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Rolling Friction

Friction

Friction, in general, is the resistance experienced by a body in motion on a surface or another body either also in motion or rest. Friction converts the kinetic energy of the bodies in motion to thermal energy, as demonstrated by rubbing two pieces of wood to create fire. Friction is a by-product of Newton’s third law of motion that states, “for every acting force, there is an equal and opposite reactive force”. The types of friction are:

  • Dry friction: Occurs when two solid surfaces are in relative motion and contact. This is due to the irregularities in the surface of the bodies in motion. These irregularities are known as asperities. Dry friction is further classified into static friction (between non-moving surfaces) and kinetic friction (between surfaces in motion).
  • Fluid friction: It is the friction found between the relative motion of two viscous fluids.
  • Lubricated friction: It is the same as dry friction, but it is found in cases where there is a lubricating liquid between the contact of the two solid surfaces.
  • Skin friction: The resisting force found between the motion of a fluid on a solid surface.
  • Internal friction: It is found between the internal layers of a solid surface when it is undergoing deformation.

Rolling Friction

Rolling friction, or rolling resistance/rolling drag as it is also called, is the kind of friction experienced by a body in a rolling motion on another surface. As opposed to sliding friction, where a particular side of an object is in contact with the surface throughout the duration of the motion, rolling friction is often much lower in magnitude compared to that of sliding friction.

Laws of Rolling Friction

Three laws govern rolling friction, and they are:

Smoother the surface where the body is in motion, lower is the magnitude of rolling friction experienced by the body.

Rolling friction can be expressed as a product of load and constant to the fractional power. F = kLn

Rolling friction is directly proportional to the load and indirectly proportional to the body's radius in motion (i.e.) radius of curvature. F=μ×W/r

where

F = the resistive force of rolling resistance
μ = the coefficient of rolling resistance
k is a constant
W = the weight of the rolling body
L = the load
r = the radius of curvature

Causes of Rolling Friction

The rolling motion of a body is caused by the continuous deformation and recovery of the body in motion. For example, let us consider a tire rolling down a hill. When an external force pushes the tire, the point on the tire that touches the ground is temporarily deformed due to the resistive force exerted on that point by the ground. This compressed portion of the tire exerts a reactive force on the ground, pushing it forward. This cycle keeps repeating till the tire is stopped naturally or abruptly by an external force. The rubber in the tire experiences hysteresis and this hysteresis energy loss is dissipated in the form of heat. The energy of deformation is always greater than the energy of recovery, which is a characteristic of a deformable material.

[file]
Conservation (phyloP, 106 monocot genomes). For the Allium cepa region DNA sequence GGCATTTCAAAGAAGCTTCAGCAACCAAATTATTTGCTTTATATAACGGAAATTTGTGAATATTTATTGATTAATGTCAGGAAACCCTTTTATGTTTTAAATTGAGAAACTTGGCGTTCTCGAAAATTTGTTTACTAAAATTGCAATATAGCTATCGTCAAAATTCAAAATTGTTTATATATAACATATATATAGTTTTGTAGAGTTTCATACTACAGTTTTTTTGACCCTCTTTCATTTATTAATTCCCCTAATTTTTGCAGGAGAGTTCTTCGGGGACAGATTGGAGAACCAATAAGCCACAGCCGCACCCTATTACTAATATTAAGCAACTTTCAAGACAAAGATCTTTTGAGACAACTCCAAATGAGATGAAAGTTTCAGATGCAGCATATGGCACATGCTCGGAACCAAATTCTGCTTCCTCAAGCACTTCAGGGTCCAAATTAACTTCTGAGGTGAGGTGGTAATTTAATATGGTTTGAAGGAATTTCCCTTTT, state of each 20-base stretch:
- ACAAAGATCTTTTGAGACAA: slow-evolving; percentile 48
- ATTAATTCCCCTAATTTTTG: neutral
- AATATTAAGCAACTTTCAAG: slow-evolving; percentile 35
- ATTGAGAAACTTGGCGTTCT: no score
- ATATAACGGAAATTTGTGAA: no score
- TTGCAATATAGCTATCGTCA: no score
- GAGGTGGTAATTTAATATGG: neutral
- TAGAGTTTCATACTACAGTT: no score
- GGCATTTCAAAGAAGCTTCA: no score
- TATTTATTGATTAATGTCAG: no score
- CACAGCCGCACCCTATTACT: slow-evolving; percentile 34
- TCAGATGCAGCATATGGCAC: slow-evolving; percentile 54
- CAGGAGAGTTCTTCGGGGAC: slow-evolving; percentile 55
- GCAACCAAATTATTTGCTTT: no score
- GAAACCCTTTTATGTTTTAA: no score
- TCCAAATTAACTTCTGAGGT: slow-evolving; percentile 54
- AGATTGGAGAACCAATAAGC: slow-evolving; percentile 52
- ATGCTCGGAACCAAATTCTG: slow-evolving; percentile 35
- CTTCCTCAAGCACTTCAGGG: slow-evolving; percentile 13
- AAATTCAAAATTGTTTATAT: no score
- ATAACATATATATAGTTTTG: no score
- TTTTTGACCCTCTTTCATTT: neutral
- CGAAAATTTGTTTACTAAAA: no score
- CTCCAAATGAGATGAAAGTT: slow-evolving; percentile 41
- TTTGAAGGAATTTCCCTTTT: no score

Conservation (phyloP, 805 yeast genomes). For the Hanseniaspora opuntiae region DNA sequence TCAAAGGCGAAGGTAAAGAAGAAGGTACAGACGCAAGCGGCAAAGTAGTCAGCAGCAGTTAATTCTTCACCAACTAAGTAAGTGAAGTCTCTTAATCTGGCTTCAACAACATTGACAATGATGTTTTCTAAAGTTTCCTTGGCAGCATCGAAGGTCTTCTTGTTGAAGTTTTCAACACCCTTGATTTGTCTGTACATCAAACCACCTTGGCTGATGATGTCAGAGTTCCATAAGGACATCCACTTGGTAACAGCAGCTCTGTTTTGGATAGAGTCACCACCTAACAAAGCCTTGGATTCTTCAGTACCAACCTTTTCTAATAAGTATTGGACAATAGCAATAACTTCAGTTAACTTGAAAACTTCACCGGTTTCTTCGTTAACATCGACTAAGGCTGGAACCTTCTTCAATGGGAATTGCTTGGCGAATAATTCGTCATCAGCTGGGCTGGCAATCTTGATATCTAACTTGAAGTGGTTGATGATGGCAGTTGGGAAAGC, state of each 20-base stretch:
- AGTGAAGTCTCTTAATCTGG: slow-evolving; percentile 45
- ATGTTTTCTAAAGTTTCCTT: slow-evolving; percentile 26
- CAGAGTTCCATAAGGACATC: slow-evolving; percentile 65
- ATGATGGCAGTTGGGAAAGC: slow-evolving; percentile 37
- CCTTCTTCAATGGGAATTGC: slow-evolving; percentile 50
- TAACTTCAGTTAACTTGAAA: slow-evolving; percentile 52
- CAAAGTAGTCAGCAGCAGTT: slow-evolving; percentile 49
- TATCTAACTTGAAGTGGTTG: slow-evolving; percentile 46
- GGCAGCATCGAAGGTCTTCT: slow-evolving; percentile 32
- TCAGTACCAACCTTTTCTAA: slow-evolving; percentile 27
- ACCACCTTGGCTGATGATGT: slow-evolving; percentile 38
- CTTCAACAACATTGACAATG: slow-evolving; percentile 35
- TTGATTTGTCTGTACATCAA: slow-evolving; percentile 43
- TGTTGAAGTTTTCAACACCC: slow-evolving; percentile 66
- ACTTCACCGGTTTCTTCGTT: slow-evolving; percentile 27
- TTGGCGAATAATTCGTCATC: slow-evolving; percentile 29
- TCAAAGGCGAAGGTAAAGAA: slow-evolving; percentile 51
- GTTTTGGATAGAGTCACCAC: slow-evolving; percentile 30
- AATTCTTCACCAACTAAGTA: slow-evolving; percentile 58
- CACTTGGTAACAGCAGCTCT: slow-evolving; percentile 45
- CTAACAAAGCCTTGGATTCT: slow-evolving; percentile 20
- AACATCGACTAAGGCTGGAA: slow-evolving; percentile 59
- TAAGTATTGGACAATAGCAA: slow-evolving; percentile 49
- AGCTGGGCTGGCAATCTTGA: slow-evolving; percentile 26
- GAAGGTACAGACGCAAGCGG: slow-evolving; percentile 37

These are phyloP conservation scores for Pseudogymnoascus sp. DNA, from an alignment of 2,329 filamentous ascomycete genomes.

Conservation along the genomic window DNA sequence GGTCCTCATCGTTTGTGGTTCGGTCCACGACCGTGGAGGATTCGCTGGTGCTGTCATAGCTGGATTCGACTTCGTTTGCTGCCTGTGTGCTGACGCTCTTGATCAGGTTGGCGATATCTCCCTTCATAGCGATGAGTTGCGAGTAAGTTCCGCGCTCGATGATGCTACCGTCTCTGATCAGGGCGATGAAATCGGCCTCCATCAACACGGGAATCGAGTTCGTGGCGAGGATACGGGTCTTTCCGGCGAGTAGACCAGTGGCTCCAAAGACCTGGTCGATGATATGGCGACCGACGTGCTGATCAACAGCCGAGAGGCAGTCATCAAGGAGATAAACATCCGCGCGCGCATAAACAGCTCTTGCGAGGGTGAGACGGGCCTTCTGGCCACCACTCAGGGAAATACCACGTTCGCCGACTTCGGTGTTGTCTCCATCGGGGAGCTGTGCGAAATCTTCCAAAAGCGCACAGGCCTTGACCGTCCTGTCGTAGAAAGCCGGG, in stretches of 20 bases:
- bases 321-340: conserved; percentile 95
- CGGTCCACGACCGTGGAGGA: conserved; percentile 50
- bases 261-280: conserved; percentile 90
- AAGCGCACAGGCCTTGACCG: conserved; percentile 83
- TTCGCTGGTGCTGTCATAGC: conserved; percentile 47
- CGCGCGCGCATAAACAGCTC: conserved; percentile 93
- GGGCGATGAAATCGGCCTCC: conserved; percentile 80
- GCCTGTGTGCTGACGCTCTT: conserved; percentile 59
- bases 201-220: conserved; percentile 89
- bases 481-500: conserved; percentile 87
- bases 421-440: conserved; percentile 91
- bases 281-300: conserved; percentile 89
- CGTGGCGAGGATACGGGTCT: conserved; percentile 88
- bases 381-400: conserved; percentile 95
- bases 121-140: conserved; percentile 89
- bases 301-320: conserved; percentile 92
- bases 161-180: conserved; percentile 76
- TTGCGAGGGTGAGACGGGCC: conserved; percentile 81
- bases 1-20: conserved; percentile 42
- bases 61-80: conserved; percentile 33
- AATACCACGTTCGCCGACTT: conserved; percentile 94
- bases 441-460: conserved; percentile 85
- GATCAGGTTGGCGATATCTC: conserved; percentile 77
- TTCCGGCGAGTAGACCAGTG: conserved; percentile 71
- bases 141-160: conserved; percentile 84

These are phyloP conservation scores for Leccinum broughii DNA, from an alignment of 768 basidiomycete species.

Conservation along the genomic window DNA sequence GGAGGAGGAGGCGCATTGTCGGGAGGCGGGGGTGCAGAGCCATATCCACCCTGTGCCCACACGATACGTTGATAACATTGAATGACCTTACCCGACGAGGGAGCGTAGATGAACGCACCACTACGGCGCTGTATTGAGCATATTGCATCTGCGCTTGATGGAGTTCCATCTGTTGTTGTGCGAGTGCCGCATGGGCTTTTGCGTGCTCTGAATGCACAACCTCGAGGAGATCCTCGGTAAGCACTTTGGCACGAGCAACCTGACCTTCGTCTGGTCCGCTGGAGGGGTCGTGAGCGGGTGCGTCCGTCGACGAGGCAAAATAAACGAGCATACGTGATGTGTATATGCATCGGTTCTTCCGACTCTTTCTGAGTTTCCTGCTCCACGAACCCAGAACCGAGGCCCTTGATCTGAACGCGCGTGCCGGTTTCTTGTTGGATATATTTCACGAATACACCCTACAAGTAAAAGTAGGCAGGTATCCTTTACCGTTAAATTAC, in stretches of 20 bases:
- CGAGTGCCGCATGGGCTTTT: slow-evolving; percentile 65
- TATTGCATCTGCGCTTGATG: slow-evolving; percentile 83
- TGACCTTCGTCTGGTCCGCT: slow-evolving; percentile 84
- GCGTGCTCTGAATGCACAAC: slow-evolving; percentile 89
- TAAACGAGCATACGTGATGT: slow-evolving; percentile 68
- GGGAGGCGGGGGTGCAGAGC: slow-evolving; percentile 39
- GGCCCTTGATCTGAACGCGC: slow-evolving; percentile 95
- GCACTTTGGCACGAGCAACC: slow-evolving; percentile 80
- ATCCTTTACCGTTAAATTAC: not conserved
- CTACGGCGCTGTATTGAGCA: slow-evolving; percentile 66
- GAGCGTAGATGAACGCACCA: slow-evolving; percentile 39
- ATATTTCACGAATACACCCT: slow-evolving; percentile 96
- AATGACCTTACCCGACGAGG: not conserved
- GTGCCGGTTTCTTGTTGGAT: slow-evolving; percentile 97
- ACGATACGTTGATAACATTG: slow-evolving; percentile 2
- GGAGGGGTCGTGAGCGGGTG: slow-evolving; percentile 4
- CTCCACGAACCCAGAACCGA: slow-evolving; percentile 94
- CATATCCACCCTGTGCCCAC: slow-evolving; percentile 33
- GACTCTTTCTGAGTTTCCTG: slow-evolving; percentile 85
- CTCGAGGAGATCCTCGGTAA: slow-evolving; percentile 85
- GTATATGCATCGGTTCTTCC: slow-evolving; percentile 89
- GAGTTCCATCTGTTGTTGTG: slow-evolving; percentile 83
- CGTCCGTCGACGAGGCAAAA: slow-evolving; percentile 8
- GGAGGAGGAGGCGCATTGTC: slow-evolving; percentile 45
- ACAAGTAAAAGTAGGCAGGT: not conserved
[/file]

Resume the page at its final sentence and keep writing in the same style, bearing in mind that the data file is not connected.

Hysteresis

It is defined as the dependence of the current state of a system on its previous (history) states of existence. In the example discussed above, the tire's motion is possible only if the tire had been compressed at an earlier moment, and because of that, it was able to exert a force on the ground. So the current state of the tire (either in motion/rest) depends on its history. But due to the resistive rolling friction experienced by the tire, during the continuous cycle of deformation and recovery, the tire will never be the same as at the start of a deformation cycle, meaning that due to non-elastic effects, the energy needed for complete recovery is never achieved even when the pressure is removed.

Factors Influencing Rolling Friction

With time, any object in a rolling motion will eventually slow down due to friction. The most prevalent factors that influence the magnitude of rolling friction are the deformation of the rolling object, deformation of the surface, and movement below the surface (internal compressions), the diameter of the wheel, load on the wheel, surface adhesion, sliding, and relative micro-sliding between the surfaces of contact etc. Due to this factor of micro sliding, sand will offer higher rolling friction than a solid surface like concrete. And because the hysteresis losses predominantly depend on the nature of the material of the surfaces involved, a train car with steel wheels running on steel rails will cover a farther distance than a bus running on tarmac roads with rubber tires.

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